Israelis Find Humor in Undecided Election

It may be a comedy show, but for a tense moment backstage on Tuesday night, nobody was laughing. A concerned-looking woman wearing a headset and clutching a dog-eared script rushed through the wings and muttered, "We may have a problem." The show's host swept past and declared: "The exit polls show Tzipi is up!" The crisis: the program's writers had scripted several versions of their key scene—a sketch lampooning Israel's candidates for prime minister. But Foreign Minister Tzipi Livni had been such a long-shot to win that nobody had bothered to write a version with her coming out ahead. Now that the polls had closed, Livni was leading her main rival, Benjamin (Bibi) Netanyahu, by a slim margin. Sipping vodkas and looking nonplussed, the show's writers raced to scribble out a hasty revision before the stage lights came up.

You can always hear the truth about a society in the jokes, Richard Ben Cramer has observed, and this week Israel was a society in mild chaos. Israeli elections are famously unpredictable, but even by local standards this contest has been a bizarre one. Thirty-three separate and often miniscule parties—including one dedicated exclusively to Holocaust survivors who favor marijuana legalization—vied for seats in Parliament. Netanyahu, head of the hawkish Likud Party, had been leading by a wide margin for several months in most polls. But the Gaza war and a last-minute surge by ultranationalist Avigdor Lieberman chipped away at his support. As of Wednesday afternoon, with 99 percent of the votes counted, Livni's party led Netanyahu's by a single Knesset seat. Even that outcome heralds more uncertainty: Since right-wing parties outnumber the leftists, it is far from clear whether Livni can form a governing coalition.

In the meantime, Israelis can only laugh at their predicament. Nearly 900,000 people—a huge number in a country of 7 million—tuned in to watch the election episode of "Wonderful Country," Israel's version of "Saturday Night Live." The show's actors insist they aim to be politically neutral, but the young studio audience had clear preferences—a portent, perhaps, of the final election results. Warming them up before the show, one of the actors asked the crowd: "Who voted for Bibi?" Silence. "Don't be embarrassed," he continued. "He'll win in the end." Mention of hard-liner Avigdor Lieberman's name drew a few lusty whistles from the back of the crowd. "Don't be so enthusiastic," the warm-up man needled. "That's s---." Only when he called out Livni's name did the audience sprout with dozens of raised hands.

Just a few months ago, Livni's political prospects seemed to be fading. After Prime Minister Ehud Olmert announced his resignation this past fall, Livni failed to cobble together a governing majority, essentially making the election Netanyahu's to lose. Yet once the guns fell silent in Gaza, Livni's campaign slowly gathered momentum; in the last few weeks, the foreign minister's raucus crowds were sporting trendy T shirts silk-screened with the slogan BELIEVENI. Orna Banai, the actress who plays Livni on "Wonderful Country," says she's had to adjust her impression as Livni has refined her public persona. "Two years ago she was so different," says Banai. "She was lacking in confidence then, she would hesitate more. It's much more fun now—she's stronger, she's more interesting." Banai said she hoped Livni would ultimately take over as P.M., but didn't seem very confident about that outcome. "Israelis are masochists," she concluded.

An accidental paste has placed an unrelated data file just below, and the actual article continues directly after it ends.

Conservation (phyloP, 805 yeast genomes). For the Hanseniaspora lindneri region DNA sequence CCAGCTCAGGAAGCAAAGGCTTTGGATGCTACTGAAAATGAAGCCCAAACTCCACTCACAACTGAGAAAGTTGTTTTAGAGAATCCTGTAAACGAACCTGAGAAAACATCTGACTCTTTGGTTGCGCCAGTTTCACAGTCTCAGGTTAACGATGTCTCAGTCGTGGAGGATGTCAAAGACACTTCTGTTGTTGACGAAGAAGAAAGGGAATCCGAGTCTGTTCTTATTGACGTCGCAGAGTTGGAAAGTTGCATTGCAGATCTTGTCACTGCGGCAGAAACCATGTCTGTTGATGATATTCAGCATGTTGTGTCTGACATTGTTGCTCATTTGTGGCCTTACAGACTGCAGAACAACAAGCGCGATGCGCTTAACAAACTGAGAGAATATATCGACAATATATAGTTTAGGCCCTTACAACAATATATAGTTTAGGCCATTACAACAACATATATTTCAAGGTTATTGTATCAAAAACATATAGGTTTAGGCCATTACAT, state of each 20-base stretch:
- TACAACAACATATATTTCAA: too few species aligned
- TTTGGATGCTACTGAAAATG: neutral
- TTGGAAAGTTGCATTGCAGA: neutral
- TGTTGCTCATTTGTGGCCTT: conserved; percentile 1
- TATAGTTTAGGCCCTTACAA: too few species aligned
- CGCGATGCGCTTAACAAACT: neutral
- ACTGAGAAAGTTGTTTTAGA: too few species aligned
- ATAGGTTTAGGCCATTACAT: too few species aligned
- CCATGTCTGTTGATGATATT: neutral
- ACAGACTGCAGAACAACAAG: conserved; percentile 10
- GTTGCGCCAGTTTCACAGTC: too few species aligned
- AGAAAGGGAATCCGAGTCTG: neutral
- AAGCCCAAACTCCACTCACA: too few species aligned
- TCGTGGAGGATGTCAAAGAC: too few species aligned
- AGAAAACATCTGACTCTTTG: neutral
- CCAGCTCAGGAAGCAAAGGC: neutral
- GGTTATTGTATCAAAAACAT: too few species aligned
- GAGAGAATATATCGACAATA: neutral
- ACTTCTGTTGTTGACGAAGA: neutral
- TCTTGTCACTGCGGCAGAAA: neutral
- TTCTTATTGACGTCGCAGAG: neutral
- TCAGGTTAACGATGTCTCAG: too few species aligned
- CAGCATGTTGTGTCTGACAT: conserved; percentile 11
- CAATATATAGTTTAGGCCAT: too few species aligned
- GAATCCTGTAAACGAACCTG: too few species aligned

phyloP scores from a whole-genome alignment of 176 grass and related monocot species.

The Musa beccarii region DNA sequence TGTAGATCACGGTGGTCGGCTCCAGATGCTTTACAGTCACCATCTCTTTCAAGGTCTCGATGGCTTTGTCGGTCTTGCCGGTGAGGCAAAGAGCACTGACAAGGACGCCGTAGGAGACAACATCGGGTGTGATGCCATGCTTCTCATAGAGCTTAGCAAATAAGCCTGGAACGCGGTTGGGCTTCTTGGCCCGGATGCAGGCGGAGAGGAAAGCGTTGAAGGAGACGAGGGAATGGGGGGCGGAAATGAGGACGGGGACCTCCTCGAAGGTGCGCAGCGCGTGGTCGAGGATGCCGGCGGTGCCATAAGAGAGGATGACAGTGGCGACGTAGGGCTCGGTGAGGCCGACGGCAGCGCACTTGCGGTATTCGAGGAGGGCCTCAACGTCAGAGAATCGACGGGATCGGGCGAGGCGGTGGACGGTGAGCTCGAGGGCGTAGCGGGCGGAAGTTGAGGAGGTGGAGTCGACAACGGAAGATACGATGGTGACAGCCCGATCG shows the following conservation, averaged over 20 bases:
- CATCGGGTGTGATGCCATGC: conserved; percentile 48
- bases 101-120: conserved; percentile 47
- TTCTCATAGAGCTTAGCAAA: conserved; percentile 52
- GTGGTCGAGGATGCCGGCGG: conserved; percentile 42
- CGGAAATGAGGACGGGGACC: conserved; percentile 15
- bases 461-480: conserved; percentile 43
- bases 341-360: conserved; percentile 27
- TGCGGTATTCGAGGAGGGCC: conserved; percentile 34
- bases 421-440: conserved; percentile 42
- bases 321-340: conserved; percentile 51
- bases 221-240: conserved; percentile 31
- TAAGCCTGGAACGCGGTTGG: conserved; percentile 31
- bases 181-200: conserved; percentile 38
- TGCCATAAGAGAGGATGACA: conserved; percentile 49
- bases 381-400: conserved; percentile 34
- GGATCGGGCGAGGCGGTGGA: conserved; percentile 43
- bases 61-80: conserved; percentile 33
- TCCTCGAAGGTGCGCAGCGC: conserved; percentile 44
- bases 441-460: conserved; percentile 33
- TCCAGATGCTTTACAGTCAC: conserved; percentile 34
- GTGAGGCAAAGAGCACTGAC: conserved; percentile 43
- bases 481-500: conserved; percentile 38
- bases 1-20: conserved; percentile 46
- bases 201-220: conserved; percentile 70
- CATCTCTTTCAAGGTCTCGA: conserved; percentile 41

Tuesday was a rough night for Netanyahu, but Mariano Edelman, the actor who plays Bibi, insisted that it's too early to count out the former prime minister. "Even if you don't believe in his platform, the guy's a genius," he said, fiddling with the gray combover wig plastered to his scalp. "He's a master of public communication. He knows how to act with his eyes, with his smile." Still, Edelman acknowledged that Israelis see something slightly louche in Bibi's character. The key to an accurate impersonation, he explained, is "to be a little conceited—to be a ladies man." The actor cocked his head and twisted his face into a smarmy grin.

The night's scene-stealer, though, was the show's impression of Avigdor Lieberman, the hawkish Russian émigré whose Israel Beitenu Party captured 15 Knesset seats—enough to make him a kingmaker, and probably the next defense minister. The hard-liner, who opposes coexistence with Israel's Arab population, was parodied as a fascist autocrat; he made his entrance to the death-march theme from "Star Wars," riding atop a black Humvee, wearing black leather, packing a handgun, and flanked by black-clad bodyguards leading big black dogs. The populist's rise is a genuinely troubling development for Israel's doves, including many of those in the studio audience. But for an hour on Tuesday night, at least, there was nothing to be done about the situation except to laugh.